The spelling rhyme goes something like: I before E except after C — and R if your name is Nick Freitas.
Freitas, R-Culpeper, is running a write-in campaign to win re-election to the House of the Delegates. The conservative up-and-comer failed to make it on the ballot as the Republican nominee because his candidate qualification form was filed too late.
Even though the 30th House District (which includes Culpeper, Madison and Orange counties) favors Republicans, Freitas’ slip-up is especially serious because all 140 seats in the General Assembly are up for re-election and Republicans hold slim majorities in both chambers.
When the Board of Elections voted to block Freitas from appearing on the ballot, a local party representative told them it would be difficult to mount a write-in campaign because of voters who “have difficulty with language, speaking and writing.”
But, according to state policy, as long as a voter makes it “reasonably clear” they’re writing in Freitas, it will probably count as a vote for him.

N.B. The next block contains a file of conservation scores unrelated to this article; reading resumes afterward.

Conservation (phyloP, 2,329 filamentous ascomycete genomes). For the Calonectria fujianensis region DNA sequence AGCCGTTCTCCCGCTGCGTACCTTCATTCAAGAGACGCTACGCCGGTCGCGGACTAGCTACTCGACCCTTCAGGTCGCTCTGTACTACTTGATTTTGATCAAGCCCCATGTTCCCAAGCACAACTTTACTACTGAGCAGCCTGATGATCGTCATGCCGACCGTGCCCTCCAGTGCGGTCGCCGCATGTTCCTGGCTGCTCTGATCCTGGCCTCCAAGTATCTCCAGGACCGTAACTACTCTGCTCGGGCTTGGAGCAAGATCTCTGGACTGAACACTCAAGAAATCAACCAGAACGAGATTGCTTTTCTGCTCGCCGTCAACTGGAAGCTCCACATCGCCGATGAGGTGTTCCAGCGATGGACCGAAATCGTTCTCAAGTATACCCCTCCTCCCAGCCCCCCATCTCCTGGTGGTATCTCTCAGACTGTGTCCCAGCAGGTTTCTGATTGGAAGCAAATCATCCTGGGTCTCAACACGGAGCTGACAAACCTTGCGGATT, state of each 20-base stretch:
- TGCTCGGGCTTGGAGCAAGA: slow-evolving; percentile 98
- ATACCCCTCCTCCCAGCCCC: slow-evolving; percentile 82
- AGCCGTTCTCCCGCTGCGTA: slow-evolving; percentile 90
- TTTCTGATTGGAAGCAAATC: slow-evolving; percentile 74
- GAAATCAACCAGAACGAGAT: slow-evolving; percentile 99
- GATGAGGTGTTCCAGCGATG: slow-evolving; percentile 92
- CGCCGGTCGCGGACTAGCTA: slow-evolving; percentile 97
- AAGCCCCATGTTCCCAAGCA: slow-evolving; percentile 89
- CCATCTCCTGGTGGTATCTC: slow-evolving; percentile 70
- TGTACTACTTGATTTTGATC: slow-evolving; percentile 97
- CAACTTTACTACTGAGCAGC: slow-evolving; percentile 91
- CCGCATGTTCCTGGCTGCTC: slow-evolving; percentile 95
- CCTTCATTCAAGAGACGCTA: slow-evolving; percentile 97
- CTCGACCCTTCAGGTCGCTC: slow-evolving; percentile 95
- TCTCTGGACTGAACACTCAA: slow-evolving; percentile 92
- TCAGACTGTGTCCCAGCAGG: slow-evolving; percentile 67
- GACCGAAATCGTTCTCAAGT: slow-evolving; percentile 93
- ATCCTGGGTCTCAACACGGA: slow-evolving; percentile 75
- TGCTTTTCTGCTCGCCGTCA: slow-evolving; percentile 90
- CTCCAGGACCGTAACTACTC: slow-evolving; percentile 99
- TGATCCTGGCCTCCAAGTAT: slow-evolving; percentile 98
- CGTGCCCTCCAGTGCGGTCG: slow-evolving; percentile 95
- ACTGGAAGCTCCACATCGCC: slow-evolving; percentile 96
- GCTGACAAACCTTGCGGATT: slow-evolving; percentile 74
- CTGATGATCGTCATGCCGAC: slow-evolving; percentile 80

“Determining what may be counted as a write-in vote for a particular candidate often requires determining voter intent: Any abbreviation, misspelling, or other minor variation in the form of the name of a candidate or a political party should be disregarded in determining the validity of the ballot, if the intention of the voter can be ascertained,” a handbook for election officials states.
Local electoral boards are responsible for determining and counting write-in votes.
In short: If a voter writes Nick Frietas or another variation, it could still count as a vote for the actual candidate.
The state handbook says write-in candidates should educate voters on the correct spelling of their names.
Freitas’ campaign manager told the Culpeper Star-Exponent that the campaign might use “printed bracelets” to give people at the polls the correct spelling.